I would invest in what is around the Cleveland Browns because ... there’s just a lot of stuff that can be built up within the community right around Browns stadium.

No, I wouldn’t. I wouldn’t see the return on it. I wouldn’t invest in any sports team.

➤➤ Watch more of these responses by visiting the Multimedia section at www.CrainsCleveland.com.

Investing: Funds fear revenue losses continued from PAGE 3

making a little less than they did in their heyday.� Resilience Capital Partners in Beachwood, which last month announced the closing in May of a $222.5 million fund, is sharing with investors in this fund a greater percentage of the fees that the portfolio companies will pay to it for buying and advising the companies, said Bassem A. Mansour, co-CEO of the private equity firm. He characterized the increase as moderate. Linsalata Capital Partners in Mayfield Heights closed on its sixth fund in June. According to Eric V. Bacon, co-president and senior managing director, Linsalata held steady on its management fee, but is sharing “modestly� more of the transaction and advisory fees paid to it by portfolio companies. “We’re retaining less and less for ourselves,� Mr. Bacon said.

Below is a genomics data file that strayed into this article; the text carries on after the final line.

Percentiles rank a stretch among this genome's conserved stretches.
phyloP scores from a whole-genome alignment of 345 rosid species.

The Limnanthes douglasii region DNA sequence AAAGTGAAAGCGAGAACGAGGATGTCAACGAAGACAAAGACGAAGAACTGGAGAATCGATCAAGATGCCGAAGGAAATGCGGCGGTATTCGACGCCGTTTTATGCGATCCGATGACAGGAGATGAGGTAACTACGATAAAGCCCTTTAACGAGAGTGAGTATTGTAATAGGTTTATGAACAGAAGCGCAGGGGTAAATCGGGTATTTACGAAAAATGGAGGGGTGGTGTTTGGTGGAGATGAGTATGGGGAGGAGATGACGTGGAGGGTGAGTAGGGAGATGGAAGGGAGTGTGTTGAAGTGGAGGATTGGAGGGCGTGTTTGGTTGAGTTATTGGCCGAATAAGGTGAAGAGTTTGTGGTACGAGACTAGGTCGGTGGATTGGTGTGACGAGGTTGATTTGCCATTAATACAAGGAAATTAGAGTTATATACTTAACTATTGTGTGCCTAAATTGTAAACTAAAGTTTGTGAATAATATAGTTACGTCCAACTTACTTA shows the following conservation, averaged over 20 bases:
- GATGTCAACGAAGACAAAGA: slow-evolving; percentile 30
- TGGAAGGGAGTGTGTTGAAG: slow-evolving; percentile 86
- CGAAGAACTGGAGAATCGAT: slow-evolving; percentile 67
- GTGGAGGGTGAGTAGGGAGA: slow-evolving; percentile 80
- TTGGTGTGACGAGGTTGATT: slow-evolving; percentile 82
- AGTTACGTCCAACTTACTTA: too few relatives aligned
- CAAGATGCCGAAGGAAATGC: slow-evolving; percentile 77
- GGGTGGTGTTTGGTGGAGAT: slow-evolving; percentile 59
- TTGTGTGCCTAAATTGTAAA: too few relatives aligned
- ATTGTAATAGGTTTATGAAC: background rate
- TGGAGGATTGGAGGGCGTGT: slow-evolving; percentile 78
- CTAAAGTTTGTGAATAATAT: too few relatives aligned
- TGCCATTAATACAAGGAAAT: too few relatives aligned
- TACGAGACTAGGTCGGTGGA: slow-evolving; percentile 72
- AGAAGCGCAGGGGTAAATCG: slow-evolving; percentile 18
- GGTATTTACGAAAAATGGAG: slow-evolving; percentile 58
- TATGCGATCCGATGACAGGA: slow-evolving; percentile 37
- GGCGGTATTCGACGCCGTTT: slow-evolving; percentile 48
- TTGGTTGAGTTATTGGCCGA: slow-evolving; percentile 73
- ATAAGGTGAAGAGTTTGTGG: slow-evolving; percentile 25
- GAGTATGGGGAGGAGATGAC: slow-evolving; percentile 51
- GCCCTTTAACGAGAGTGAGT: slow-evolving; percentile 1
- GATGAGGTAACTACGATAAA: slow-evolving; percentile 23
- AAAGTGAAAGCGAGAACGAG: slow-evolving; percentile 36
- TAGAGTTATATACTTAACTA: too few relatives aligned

But wait, there’s more Besides sharing more of the fees paid to it by its portfolio companies, Resilience Capital Partners is one of a number of private equity firms nationwide agreeing to an arrangement called the European waterfall, Mr. Mansour said. Under such arrangements, fund sponsors agree not to collect any returns for themselves until all the capital the fund has drawn down from its investors, plus any specified returns, have been paid. The practice means fund sponsors must wait longer to receive their share of any profit. Some fund sponsors also are extending better terms to parties that invest before a fund’s first close to attract early participation — understandable, given that the time it takes to raise a fund has doubled in the last couple years, industry insiders report. Another change giving Linsalata’s Mr. Bacon pause is that fund sponsors more often are setting lower thresholds at which limited partners can stop providing funds for their agreedupon commitments. The percentage of “yesâ€? votes required to approve such an action decreased in Linsalata’s newest fund, meaning fewer votes are necessary, Mr. Bacon said. “I find that (trend) a little worrisome,â€? he said. “If you got into the situation that we were in three years ago where the entire financial situation was melting down ‌ if (the investing parties) were to have a